When a team of Mars explorers runs into some problems while on Mars, they think that astronaut Mark Watney has died. The rest of the crew avoid the storm by immediately heading back home to Earth. Unknown to them, Watney is still alive and must survive on Mars alone with meager supplies left behind by the Mars expedition. With his extraordinary resourcefulness, he manages to survive while desperately hoping that Earth will realize that he’s still alive and come to rescue him. 

This book was as fantastic as everyone says it is. Watney’s struggle to survive is fascinating, and the action moves forward at a steady pace. Yeah, there’s a lot of technical language, which made the book a little slower than I would have liked at times, but it was never so slow that I wanted to stop listening. It was more of an “ok, I get that you’re doing awesome technical stuff, let’s move on.” But those scenes were only paragraph-long. I was a little amused at how much money and time America was willing to put in to save Watney. After all, he was only one person and there are so many people on earth that could have benefited greatly from that money. They could have helped thousands of people instead of just one. I get it. He’s a hero. But he also made the choice to go on a dangerous adventure. The homeless and hungry in America and around the world did not make the choice to starve. Shouldn’t they be helped first?

The narration in the audiobook was also excellent. The humorous parts were so well executed that I had to laugh out loud on numerous occasions. 

I can’t wait to see this movie. I plan on going with my boyfriend next Tuesday. 🙂
4.5 stars for interest level and superb execution

Dark Eden, by Chris Beckett

Dark Eden, by Chris Beckett; narrated by Matthew Frow, Jayne Entwistle, Ione Butler, Robert Hook, Heather Wilds, Nicholas Guy Smith, Hannah Curtis, Bruce Mann


When a group of four people have to land on an unknown planet to regroup and repair their ship, they decide to split into two groups – a man and woman who do not want to risk the flight back remain on “Eden” alone, and the two others set back off for Earth with promises to send a rescue ship as soon as possible. Generations later, the people of Eden are still waiting. Still hanging out in exactly the same crash-landing spot. Still following the matriarchal rules structured by the mother of all. But their small area is becoming too crowded. They have to forage farther and farther for food.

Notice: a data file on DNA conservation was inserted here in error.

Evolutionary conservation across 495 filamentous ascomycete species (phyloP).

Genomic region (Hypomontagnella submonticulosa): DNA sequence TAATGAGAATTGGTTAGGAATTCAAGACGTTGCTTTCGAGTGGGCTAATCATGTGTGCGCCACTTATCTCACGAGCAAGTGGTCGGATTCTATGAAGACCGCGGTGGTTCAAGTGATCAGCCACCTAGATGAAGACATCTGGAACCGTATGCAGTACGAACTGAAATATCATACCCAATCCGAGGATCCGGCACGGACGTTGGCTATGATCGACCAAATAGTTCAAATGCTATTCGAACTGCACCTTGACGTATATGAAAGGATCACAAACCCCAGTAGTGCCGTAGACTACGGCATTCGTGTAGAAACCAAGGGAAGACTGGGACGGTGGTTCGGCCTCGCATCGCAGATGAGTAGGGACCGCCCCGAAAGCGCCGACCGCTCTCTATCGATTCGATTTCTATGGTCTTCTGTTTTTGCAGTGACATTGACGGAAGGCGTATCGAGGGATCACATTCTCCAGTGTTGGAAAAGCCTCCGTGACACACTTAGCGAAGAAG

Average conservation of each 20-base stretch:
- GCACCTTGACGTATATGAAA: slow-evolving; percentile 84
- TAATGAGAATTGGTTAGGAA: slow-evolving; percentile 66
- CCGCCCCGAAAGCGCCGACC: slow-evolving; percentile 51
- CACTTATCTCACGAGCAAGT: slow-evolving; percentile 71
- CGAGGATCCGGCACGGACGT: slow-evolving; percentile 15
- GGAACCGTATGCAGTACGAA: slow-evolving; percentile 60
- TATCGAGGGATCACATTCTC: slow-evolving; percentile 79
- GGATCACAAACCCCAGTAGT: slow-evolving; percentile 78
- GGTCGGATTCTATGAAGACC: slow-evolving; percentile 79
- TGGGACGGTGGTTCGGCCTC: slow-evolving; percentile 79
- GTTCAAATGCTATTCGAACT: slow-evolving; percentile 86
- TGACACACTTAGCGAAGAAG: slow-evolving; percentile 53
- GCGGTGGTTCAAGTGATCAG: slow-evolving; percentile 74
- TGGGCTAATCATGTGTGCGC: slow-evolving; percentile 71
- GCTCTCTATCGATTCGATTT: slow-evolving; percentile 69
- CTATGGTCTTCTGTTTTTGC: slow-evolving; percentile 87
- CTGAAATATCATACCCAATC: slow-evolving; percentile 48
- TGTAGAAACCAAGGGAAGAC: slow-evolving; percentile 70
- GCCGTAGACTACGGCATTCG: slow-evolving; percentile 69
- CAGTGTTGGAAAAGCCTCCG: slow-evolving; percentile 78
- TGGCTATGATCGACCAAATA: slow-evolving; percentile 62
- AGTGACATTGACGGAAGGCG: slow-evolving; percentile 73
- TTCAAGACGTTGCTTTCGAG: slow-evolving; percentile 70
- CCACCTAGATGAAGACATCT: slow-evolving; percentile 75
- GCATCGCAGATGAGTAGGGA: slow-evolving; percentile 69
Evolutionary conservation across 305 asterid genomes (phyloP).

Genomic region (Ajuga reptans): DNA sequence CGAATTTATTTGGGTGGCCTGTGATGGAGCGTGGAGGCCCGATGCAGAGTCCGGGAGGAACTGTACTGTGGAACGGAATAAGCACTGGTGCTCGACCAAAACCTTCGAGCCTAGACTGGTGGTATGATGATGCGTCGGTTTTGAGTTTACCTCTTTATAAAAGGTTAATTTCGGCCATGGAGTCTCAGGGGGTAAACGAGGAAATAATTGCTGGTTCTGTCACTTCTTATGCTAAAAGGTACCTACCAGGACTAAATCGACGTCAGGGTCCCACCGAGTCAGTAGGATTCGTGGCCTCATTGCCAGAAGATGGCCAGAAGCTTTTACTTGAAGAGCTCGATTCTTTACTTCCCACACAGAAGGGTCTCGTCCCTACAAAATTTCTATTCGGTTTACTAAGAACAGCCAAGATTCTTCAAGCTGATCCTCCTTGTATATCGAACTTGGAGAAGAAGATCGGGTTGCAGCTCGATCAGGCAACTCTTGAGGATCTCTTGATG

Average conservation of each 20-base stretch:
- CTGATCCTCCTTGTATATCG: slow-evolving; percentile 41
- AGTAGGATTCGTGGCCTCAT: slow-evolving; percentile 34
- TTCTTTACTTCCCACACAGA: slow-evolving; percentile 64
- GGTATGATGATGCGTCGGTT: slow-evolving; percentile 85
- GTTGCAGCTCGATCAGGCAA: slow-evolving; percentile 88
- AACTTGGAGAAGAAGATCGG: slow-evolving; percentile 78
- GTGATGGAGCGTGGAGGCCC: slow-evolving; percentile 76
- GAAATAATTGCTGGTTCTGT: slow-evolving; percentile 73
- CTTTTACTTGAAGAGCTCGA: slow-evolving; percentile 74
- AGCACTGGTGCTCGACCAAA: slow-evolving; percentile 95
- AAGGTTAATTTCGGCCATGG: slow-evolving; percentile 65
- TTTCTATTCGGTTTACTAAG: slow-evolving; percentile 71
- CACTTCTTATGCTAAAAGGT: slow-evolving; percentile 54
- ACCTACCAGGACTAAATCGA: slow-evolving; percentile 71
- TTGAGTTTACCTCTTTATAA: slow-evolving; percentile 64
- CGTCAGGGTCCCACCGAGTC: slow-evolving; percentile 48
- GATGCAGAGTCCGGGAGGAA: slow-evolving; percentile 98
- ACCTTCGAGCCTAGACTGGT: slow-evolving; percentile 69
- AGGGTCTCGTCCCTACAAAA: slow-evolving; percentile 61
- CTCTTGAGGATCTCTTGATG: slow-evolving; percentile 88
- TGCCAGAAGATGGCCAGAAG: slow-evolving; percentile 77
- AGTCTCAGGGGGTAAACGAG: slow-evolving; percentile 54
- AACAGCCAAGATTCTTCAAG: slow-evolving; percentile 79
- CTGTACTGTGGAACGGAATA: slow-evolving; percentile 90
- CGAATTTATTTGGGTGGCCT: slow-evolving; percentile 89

John Redlantern is frustrated with “Family.” With their stubbornness at remaining in one spot when they could clearly spread out over the vast planet and have enough food for all. He’s tired of the extreme ritualistic nature of “Family.” The artifacts from planet Earth are passed around to be “ooohed” and “ahhhed” at, but they are meaningless to a people who have never experienced technology. John is tempted to disrupt the circle of the past, and create a new path for the “Family.” In doing so, he breaks down everything “Family” represents.

Let me start with an important point: although John Redlantern and his friends are teenagers, this is not a teen book. It’s “literary science fiction.” The beginning of the book, which builds the world, the people, and the tension, is really long and slow. It was a bit of a slog to get to the turning point. Once that happens they story finally begins to move a little faster – but even the post-turning-point action is slow. 

The reason the narrative is so slow is because this is a story about Meaning with a capital M, and not about plot or action. Don’t get me wrong. There’s a plot. A plot with Meaning. There were several allegories to the story. The obvious one is the Biblical creation story. It’s all about how innocence is lost when people begin to get bored. But boredom is in our nature. Without boredom, we never learn new things. And new experiences don’t just change you, they change the world. 

Dark Eden also explores a destructive nature of men – as opposed to a more structured, peaceful and confining nature of women. (This seems to be what the book implies, it’s not exactly what I think of the gender divide.)